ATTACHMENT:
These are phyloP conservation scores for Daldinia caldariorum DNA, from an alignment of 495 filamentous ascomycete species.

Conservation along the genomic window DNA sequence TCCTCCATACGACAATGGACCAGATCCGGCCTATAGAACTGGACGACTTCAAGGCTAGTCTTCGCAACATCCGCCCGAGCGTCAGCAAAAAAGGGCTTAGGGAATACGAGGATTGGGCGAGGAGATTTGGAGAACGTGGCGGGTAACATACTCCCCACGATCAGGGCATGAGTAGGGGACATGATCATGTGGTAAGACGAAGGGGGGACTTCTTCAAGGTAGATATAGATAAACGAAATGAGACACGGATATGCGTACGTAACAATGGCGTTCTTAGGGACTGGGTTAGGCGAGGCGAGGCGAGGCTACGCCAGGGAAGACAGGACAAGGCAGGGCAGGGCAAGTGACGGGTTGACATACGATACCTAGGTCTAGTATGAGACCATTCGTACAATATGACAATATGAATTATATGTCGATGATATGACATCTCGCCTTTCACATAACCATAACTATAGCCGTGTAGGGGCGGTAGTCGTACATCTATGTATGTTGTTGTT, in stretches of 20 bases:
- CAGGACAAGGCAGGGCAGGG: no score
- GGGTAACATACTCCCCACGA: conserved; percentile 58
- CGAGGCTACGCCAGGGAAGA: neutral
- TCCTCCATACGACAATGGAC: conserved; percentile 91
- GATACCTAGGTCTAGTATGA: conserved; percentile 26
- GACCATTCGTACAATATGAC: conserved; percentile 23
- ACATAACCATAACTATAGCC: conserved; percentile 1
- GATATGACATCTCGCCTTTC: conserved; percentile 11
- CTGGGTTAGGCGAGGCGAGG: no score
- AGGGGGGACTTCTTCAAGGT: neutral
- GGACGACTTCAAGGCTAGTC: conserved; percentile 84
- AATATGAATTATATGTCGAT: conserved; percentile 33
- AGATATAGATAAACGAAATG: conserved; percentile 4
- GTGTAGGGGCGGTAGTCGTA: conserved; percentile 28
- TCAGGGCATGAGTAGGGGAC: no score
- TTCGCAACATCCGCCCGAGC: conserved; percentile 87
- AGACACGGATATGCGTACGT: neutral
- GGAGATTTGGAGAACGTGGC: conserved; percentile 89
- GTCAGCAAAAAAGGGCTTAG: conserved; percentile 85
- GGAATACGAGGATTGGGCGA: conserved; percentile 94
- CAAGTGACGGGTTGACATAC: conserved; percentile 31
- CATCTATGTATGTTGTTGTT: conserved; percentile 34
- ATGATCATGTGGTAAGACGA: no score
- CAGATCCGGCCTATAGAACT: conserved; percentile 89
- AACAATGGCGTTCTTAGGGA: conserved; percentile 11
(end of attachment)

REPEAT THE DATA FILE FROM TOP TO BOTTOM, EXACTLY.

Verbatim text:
These are phyloP conservation scores for Daldinia caldariorum DNA, from an alignment of 495 filamentous ascomycete species.

Conservation along the genomic window DNA sequence TCCTCCATACGACAATGGACCAGATCCGGCCTATAGAACTGGACGACTTCAAGGCTAGTCTTCGCAACATCCGCCCGAGCGTCAGCAAAAAAGGGCTTAGGGAATACGAGGATTGGGCGAGGAGATTTGGAGAACGTGGCGGGTAACATACTCCCCACGATCAGGGCATGAGTAGGGGACATGATCATGTGGTAAGACGAAGGGGGGACTTCTTCAAGGTAGATATAGATAAACGAAATGAGACACGGATATGCGTACGTAACAATGGCGTTCTTAGGGACTGGGTTAGGCGAGGCGAGGCGAGGCTACGCCAGGGAAGACAGGACAAGGCAGGGCAGGGCAAGTGACGGGTTGACATACGATACCTAGGTCTAGTATGAGACCATTCGTACAATATGACAATATGAATTATATGTCGATGATATGACATCTCGCCTTTCACATAACCATAACTATAGCCGTGTAGGGGCGGTAGTCGTACATCTATGTATGTTGTTGTT, in stretches of 20 bases:
- CAGGACAAGGCAGGGCAGGG: no score
- GGGTAACATACTCCCCACGA: conserved; percentile 58
- CGAGGCTACGCCAGGGAAGA: neutral
- TCCTCCATACGACAATGGAC: conserved; percentile 91
- GATACCTAGGTCTAGTATGA: conserved; percentile 26
- GACCATTCGTACAATATGAC: conserved; percentile 23
- ACATAACCATAACTATAGCC: conserved; percentile 1
- GATATGACATCTCGCCTTTC: conserved; percentile 11
- CTGGGTTAGGCGAGGCGAGG: no score
- AGGGGGGACTTCTTCAAGGT: neutral
- GGACGACTTCAAGGCTAGTC: conserved; percentile 84
- AATATGAATTATATGTCGAT: conserved; percentile 33
- AGATATAGATAAACGAAATG: conserved; percentile 4
- GTGTAGGGGCGGTAGTCGTA: conserved; percentile 28
- TCAGGGCATGAGTAGGGGAC: no score
- TTCGCAACATCCGCCCGAGC: conserved; percentile 87
- AGACACGGATATGCGTACGT: neutral
- GGAGATTTGGAGAACGTGGC: conserved; percentile 89
- GTCAGCAAAAAAGGGCTTAG: conserved; percentile 85
- GGAATACGAGGATTGGGCGA: conserved; percentile 94
- CAAGTGACGGGTTGACATAC: conserved; percentile 31
- CATCTATGTATGTTGTTGTT: conserved; percentile 34
- ATGATCATGTGGTAAGACGA: no score
- CAGATCCGGCCTATAGAACT: conserved; percentile 89
- AACAATGGCGTTCTTAGGGA: conserved; percentile 11